…a literary journey
I didn’t think so, until someone I trusted pointed it out to me in a few different stories I am working on. I’ve had the greatest fortune to recently find a critique partner that gets me, gets me writing and most importantly, speaks the truth. We’re thousands of miles away – she’s in New Zealand, and I’m in Florida, USA – but our email correspondences have become my favorite time of day. I’d honestly given up on finding this type of friendship / partnership, so when I saw the same word applied in her critiques to a couple of different stories I’d sent her, I took it as a sign that I needed to check myself. That was the point of finding someone whose opinion I trusted; if I wasn’t going to try to find cracks in my style, then there is no point of having a critique partner, is there?
I spent a few days researching online a lot of different philosophies and opinions on didacticism. I needed to fully understand what the word truly meant, and to learn why it was a weakness in fiction writing. Here’s a simple explanation in relation to writing:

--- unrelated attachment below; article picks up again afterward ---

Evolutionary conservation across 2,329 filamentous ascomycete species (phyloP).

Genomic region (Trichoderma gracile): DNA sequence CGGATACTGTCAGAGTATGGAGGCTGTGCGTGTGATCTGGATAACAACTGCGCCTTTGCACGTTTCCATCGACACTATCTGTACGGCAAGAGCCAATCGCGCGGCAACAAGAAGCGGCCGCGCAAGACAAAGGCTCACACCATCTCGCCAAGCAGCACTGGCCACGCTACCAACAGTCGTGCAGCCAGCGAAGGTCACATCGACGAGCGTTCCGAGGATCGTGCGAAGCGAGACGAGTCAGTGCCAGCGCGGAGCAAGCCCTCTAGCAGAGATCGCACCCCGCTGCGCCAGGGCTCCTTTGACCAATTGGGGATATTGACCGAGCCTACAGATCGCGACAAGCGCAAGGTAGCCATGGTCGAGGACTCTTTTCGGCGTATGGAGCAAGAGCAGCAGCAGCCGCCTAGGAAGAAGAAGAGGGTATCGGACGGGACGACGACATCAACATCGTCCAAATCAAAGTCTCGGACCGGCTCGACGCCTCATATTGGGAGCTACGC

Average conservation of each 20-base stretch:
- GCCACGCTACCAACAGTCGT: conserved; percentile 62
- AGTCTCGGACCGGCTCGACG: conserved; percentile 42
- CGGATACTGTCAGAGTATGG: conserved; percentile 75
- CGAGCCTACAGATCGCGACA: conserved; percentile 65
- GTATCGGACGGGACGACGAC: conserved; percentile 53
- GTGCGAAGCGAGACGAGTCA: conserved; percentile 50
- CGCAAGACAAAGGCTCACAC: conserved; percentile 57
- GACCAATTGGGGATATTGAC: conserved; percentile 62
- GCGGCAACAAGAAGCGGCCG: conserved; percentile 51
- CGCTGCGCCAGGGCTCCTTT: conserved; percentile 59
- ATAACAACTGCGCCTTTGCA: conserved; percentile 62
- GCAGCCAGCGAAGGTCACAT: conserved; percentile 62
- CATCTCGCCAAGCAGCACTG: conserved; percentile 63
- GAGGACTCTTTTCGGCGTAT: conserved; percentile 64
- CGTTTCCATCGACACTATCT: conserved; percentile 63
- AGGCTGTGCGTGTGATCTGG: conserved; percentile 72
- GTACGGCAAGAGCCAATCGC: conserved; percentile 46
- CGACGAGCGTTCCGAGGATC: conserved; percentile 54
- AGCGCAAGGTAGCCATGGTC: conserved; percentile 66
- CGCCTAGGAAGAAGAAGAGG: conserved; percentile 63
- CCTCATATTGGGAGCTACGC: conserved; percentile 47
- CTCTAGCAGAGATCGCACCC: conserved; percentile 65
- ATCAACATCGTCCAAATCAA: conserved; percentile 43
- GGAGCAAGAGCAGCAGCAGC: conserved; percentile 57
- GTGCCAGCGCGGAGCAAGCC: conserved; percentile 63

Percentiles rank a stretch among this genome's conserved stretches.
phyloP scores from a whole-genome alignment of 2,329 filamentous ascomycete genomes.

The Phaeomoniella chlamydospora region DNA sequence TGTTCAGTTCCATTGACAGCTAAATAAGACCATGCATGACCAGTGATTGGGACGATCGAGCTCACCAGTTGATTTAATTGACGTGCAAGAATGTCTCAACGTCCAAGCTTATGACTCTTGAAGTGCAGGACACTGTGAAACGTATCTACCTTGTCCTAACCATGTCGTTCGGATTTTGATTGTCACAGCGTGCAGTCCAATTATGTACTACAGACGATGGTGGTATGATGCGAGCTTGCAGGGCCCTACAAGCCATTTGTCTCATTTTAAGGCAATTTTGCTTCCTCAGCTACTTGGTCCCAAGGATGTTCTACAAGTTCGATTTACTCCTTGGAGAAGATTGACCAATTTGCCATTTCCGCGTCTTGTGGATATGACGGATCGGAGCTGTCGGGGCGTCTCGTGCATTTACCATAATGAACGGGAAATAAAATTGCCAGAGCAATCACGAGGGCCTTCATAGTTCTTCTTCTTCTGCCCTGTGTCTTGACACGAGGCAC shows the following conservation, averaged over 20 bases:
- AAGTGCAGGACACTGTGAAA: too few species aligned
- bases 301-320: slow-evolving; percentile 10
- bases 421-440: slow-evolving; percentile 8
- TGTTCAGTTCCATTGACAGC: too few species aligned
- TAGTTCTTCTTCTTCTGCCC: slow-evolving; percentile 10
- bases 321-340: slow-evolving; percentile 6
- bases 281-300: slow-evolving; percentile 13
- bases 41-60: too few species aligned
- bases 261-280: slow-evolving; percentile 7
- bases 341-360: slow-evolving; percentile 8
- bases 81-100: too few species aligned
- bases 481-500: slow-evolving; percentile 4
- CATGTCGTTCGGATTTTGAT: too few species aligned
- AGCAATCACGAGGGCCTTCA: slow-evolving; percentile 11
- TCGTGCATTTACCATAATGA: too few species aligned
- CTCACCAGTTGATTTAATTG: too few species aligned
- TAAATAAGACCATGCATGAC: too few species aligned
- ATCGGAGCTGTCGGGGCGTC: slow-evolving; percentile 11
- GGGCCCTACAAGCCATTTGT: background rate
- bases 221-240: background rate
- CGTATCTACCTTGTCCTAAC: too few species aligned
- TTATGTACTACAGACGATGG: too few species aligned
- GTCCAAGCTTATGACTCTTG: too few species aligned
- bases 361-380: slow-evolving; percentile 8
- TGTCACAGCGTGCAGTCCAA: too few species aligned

intended to teach, particularly in having moral instruction as an ulterior motive:“a didactic novel that set out to expose social injustice”
As someone whose stories are often based in social issues, I quickly saw that it was a definite possibility that my voice was coming across louder than my character. I also read that it’s not uncommon to find this in first drafts of stories. Now there are wonderful examples of writings that have this term applied to them – think Aesop’s Fables or even Animal Farm. But was that what I was going for? NO. While I have strong opinions when it comes to many issues, I don’t want to force them on my readers. I’m old enough to know that there will never be a time when we all agree on the most important and sometimes controversial subjects of the day. That doesn’t mean I shy away from these topics in my writing – it just means that I need to do two things:
I will always write the stories that move me, but I will also make sure not to dilute their enjoyment with indoctrination.